Prominent Cameroonian human rights activist Beatrice Titanji leapt for joy when a major secessionist group declared a ceasefire on 29 March to protect people from the “fury” of coronavirus in the central African state’s English-speaking heartlands, but her hopes have since been dashed as fighting continues to rage.
“It’s a scary situation. Thousands are trapped in the bushes,” Dr Titanji told the BBC.
“How do we tell them about Covid-19?” she added.
The Southern Cameroons Defence Forces (SCDF) unilaterally declared the ceasefire, following an appeal by UN chief António Guterres for conflict to end across the world.
“The fury of the virus illustrates the folly of war,” he said.
“It is time to put armed conflict on lockdown and focus together on the true fight of our lives,” Mr Guterres added.
However, none of Cameroon’s other secessionist groups, estimated to number at least 15, have heeded the appeal.
The Ambazonia Governing Council, which is one of the biggest groups, said a unilateral ceasefire would open the way for government troops to march unopposed into territory under its control.
Hunger and illness
Cameroon’s government, led by the French-speaking President Paul Biya, has not declared a truce either and, to the dismay of aid workers, has banned humanitarian flights, along with commercial flights, in its efforts to curb the spread of the virus.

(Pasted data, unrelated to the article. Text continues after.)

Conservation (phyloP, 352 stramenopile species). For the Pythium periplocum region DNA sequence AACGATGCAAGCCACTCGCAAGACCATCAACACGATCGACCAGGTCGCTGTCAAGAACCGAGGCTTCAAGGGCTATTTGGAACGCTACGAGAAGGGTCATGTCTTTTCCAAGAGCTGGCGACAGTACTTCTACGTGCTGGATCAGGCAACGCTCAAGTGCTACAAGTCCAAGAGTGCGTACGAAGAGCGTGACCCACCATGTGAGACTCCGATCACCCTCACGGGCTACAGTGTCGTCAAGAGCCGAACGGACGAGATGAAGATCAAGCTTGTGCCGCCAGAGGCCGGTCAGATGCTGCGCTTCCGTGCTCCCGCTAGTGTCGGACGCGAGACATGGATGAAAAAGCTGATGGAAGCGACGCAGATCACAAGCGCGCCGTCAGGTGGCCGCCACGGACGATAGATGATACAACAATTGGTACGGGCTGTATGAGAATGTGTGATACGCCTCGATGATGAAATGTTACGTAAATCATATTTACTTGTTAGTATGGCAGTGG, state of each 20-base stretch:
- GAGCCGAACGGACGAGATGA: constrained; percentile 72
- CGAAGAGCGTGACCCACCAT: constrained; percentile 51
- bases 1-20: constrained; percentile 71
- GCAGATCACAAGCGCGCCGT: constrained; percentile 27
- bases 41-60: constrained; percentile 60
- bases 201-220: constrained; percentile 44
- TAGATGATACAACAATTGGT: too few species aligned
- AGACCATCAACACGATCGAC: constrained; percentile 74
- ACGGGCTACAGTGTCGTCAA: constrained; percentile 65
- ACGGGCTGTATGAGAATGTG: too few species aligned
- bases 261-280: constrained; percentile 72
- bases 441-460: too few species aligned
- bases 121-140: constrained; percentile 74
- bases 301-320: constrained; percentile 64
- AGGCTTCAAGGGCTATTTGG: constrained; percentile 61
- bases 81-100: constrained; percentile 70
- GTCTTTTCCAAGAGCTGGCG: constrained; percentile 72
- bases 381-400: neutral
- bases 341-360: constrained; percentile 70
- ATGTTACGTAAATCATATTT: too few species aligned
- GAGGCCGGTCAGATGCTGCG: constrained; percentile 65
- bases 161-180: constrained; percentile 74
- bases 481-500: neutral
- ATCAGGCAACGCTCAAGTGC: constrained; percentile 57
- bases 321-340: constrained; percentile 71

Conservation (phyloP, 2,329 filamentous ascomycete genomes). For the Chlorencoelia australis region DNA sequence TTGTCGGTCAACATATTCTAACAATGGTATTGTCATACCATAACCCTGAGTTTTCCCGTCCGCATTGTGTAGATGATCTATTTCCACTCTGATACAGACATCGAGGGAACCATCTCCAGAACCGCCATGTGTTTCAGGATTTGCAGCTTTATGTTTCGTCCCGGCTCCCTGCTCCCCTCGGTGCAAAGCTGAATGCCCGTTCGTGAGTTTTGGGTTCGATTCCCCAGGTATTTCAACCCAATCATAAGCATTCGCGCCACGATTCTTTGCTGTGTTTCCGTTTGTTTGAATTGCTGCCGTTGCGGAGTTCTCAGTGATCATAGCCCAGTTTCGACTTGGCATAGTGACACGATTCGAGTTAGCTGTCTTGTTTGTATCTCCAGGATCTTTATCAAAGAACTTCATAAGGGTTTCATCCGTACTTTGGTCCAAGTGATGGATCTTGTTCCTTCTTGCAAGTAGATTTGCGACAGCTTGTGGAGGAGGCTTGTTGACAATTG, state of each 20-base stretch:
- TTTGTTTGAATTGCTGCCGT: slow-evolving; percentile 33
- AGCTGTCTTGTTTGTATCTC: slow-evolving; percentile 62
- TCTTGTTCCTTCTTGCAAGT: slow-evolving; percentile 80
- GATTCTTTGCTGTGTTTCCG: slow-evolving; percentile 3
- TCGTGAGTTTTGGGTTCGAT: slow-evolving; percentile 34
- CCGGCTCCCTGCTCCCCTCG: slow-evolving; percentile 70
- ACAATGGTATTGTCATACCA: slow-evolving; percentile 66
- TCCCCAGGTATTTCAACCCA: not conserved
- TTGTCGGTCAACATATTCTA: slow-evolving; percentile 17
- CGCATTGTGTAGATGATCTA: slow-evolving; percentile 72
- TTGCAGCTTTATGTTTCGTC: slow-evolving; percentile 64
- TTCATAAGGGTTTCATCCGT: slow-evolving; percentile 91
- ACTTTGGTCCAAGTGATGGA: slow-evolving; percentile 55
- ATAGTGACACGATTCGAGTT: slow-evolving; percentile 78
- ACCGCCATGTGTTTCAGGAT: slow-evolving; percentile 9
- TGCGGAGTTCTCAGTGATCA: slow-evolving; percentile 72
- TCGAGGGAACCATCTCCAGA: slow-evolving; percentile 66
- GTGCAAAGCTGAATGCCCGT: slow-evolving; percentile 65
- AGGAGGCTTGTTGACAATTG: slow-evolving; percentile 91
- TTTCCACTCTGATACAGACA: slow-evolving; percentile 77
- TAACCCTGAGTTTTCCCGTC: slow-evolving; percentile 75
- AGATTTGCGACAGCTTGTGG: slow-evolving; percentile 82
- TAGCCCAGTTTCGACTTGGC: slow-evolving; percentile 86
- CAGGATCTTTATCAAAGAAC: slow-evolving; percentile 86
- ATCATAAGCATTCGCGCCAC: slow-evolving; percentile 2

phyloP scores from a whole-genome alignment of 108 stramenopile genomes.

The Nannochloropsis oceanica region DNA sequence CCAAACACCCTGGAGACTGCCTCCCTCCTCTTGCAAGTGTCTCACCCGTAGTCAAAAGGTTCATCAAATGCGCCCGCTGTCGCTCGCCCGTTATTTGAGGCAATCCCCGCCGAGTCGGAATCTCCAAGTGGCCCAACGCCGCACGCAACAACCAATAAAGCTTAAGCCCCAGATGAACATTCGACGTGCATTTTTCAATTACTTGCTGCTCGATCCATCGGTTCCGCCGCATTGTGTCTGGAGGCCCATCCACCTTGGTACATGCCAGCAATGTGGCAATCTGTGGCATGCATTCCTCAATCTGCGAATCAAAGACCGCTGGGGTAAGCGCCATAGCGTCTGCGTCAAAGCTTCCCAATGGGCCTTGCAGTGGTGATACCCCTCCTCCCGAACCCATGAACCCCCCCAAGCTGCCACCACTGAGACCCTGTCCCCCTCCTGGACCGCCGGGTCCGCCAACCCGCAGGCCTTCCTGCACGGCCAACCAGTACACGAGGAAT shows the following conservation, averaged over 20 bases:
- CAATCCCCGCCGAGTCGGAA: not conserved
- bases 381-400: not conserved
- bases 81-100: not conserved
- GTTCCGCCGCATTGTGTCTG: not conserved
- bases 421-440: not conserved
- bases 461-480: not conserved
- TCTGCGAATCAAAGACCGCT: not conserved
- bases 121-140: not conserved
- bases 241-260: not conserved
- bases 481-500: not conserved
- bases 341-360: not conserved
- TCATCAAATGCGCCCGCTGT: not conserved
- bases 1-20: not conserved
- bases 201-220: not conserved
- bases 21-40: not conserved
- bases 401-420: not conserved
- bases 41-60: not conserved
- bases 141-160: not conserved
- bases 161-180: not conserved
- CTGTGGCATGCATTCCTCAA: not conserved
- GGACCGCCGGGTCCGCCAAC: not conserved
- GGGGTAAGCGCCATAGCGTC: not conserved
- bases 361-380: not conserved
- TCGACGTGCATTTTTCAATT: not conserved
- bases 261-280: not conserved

“If we don’t have the means to reach out to people and give them food and medication, many of them are going to suffer. They will die of hunger and illnesses,” said Dr Titanji, an academic who leads the Women’s Guild for Empowerment and Development, a non-governmental organisation involved in peace initiatives in Cameroon.
Both English and French are official languages in Cameroon following a complicated colonial history but in practice, the Francophone majority dominates, leading the Anglophone minority to complain of discrimination.
About 3,000 people have already died since protests over the increasing use of French in courts and schools in the English-speaking heartlands of the North-West and South-West regions morphed into violence in 2017.
Nearly a million people have also been displaced by the conflict – many of them fled into bushes, where they built huts and villages as they started life afresh after their once-peaceful cites and towns turned into battle zones.